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Watermaster Helps Fund Basin Cleanup


Officials of the Main San Gabriel Basin Watermaster have announced a $1.2 million program to help finance ground-water cleanup efforts.

Environmentalists said the money may help with the cleanup effort, which ultimately could cost hundreds of millions of dollars. But they questioned whether the board took the action last week to counter charges it has done little so far to remedy the area's severe ground-water pollution problem, first discovered in 1979.

The watermaster, a nine-member board that oversees pumping of drinking water from the region's underground water supply, will generate the money this year by assessing water companies $5 for every acre-foot drawn from the San Gabriel Basin. An acre-foot, which amounts to 325,000 gallons, supplies the yearly needs for two average families.

Whether the assessment would have any direct effect on consumers' water bills would depend on the dozens of individual water suppliers in the region, officials said.

"It may or may not change the rates. But it's fairly minimal, regardless," said watermaster board member Edward R. Heck, who manages Azusa Valley Water Co.

Environmentalists, who have criticized the watermaster and local, state and federal officials for not doing more to solve the pollution problem, reacted cautiously to the announcement.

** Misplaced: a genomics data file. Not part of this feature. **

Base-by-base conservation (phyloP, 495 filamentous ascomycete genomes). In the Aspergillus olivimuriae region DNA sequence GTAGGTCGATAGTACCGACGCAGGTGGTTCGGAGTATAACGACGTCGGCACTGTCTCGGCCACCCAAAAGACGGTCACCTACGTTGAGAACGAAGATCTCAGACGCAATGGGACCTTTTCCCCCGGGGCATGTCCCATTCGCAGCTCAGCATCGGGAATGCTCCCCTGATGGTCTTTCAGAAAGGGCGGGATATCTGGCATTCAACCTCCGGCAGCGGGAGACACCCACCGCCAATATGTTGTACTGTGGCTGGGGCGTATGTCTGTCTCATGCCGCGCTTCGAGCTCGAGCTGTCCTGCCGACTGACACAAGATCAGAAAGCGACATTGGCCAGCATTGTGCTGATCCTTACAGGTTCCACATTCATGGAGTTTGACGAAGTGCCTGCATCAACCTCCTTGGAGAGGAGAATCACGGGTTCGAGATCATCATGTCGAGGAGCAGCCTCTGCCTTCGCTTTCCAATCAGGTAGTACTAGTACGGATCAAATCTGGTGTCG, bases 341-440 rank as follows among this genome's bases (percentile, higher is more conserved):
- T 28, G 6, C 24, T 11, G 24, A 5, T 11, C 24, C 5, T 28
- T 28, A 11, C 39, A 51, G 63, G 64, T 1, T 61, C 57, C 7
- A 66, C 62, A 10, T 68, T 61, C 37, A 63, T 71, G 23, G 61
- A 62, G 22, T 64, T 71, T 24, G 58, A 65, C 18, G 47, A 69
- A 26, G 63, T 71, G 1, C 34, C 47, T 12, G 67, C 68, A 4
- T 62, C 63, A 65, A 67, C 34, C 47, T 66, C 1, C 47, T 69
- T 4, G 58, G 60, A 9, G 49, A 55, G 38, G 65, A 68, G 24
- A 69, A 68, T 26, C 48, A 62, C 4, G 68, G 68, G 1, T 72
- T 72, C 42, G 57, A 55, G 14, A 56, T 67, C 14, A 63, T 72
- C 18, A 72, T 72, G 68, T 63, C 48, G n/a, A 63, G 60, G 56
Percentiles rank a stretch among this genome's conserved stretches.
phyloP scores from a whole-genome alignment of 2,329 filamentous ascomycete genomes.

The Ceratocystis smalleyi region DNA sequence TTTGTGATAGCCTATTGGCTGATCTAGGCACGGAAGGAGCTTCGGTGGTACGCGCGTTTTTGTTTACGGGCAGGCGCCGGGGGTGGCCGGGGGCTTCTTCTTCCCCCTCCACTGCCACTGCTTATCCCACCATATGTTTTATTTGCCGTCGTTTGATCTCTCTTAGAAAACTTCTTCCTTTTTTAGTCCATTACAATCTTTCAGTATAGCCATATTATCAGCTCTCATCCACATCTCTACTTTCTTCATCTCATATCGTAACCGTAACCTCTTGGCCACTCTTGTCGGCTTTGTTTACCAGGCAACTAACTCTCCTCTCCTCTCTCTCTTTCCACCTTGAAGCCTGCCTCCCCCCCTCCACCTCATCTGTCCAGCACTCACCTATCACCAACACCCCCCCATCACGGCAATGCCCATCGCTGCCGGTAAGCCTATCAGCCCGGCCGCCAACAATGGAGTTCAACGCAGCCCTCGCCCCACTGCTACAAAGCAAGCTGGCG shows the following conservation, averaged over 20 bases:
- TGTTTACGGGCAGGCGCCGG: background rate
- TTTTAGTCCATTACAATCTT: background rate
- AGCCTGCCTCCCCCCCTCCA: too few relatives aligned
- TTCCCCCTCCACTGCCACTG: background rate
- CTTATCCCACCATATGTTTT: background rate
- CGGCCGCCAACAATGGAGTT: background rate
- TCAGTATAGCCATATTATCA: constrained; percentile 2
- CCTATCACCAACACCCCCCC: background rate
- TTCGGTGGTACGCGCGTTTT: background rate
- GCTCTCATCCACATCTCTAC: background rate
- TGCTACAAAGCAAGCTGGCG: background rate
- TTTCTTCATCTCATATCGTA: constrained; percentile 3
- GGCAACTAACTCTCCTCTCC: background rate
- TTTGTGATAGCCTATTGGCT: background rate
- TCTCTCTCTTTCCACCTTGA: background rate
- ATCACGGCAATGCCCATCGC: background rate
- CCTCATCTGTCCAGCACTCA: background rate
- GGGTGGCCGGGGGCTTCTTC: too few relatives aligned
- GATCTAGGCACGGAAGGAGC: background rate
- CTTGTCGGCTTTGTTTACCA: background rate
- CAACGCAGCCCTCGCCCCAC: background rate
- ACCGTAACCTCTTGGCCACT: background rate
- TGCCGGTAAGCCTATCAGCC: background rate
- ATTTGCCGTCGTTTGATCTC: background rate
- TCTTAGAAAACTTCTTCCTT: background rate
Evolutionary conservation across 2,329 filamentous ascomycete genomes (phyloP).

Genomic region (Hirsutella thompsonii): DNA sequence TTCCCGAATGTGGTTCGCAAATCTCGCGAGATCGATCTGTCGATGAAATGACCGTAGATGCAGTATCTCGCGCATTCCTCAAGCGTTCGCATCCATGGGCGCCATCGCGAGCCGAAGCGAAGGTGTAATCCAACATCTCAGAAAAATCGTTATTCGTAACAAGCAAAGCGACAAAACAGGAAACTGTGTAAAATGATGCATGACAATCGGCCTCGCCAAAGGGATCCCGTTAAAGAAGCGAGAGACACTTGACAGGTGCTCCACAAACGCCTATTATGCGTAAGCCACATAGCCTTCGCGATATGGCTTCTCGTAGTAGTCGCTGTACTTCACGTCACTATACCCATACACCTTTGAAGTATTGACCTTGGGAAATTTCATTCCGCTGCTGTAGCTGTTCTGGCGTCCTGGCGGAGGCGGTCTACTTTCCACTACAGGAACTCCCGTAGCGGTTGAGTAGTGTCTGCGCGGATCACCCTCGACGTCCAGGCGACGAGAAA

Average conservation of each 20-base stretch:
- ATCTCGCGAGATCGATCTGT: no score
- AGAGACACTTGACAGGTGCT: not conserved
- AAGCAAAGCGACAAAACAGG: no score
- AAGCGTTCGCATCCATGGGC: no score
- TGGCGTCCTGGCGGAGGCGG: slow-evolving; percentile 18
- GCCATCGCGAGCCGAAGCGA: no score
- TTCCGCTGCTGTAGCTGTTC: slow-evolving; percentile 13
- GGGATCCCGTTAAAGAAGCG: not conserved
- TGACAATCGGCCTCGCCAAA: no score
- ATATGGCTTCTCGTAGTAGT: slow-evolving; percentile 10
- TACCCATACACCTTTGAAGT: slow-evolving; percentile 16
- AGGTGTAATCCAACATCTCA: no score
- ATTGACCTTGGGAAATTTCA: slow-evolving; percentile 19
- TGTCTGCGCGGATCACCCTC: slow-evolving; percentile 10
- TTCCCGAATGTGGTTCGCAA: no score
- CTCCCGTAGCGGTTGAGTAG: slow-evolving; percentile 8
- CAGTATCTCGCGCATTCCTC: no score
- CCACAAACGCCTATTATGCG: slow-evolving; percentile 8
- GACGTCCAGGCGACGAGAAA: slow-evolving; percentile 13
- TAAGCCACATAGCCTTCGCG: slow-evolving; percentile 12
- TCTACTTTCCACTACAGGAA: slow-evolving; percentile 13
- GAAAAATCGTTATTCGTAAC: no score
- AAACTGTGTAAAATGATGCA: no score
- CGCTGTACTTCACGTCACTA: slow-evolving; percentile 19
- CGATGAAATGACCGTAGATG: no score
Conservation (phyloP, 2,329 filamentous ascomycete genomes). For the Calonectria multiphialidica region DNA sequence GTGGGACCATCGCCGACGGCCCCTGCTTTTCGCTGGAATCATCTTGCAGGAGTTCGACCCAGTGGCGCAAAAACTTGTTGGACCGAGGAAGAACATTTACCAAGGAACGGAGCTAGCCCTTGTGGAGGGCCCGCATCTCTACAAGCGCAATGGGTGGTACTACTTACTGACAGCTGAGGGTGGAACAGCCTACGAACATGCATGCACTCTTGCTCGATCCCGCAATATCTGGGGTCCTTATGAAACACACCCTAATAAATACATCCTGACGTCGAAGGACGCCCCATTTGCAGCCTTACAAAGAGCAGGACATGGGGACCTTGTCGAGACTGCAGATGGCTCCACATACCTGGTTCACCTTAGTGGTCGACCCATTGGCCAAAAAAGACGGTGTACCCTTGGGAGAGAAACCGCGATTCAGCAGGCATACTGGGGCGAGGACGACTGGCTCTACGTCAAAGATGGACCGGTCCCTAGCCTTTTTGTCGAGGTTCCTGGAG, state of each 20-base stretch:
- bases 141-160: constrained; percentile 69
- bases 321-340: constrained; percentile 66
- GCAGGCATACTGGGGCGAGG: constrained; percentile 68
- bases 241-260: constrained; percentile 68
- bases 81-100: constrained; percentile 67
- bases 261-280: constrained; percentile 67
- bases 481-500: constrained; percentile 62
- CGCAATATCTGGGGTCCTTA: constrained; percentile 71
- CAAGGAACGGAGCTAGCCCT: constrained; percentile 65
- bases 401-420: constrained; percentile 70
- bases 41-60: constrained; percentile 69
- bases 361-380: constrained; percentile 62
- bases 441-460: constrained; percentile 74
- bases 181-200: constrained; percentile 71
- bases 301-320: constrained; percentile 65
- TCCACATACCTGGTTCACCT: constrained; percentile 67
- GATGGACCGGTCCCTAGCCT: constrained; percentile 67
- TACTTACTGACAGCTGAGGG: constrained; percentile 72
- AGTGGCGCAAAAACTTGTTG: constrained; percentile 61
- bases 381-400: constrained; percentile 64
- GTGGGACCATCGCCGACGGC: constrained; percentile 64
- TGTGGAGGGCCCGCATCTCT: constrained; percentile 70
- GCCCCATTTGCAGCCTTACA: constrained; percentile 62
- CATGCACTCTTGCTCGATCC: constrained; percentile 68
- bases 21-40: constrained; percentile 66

"We appreciate their help," said Maxine Leichter, head of the Sierra Club Angeles chapter's water quality group. "But I have mixed feelings."

Leichter said she is concerned that the motive behind the action stems from the board's desire "to preserve their power" in the face of increasing environmental activism surrounding San Gabriel Valley water issues.

However, watermaster chairman Linn E. Magoffin said Wednesday that the assessment plan represents a commitment to clean up the pollution. While others debate what ought to be done, he said, "We're going to go ahead and do something to clean it up."

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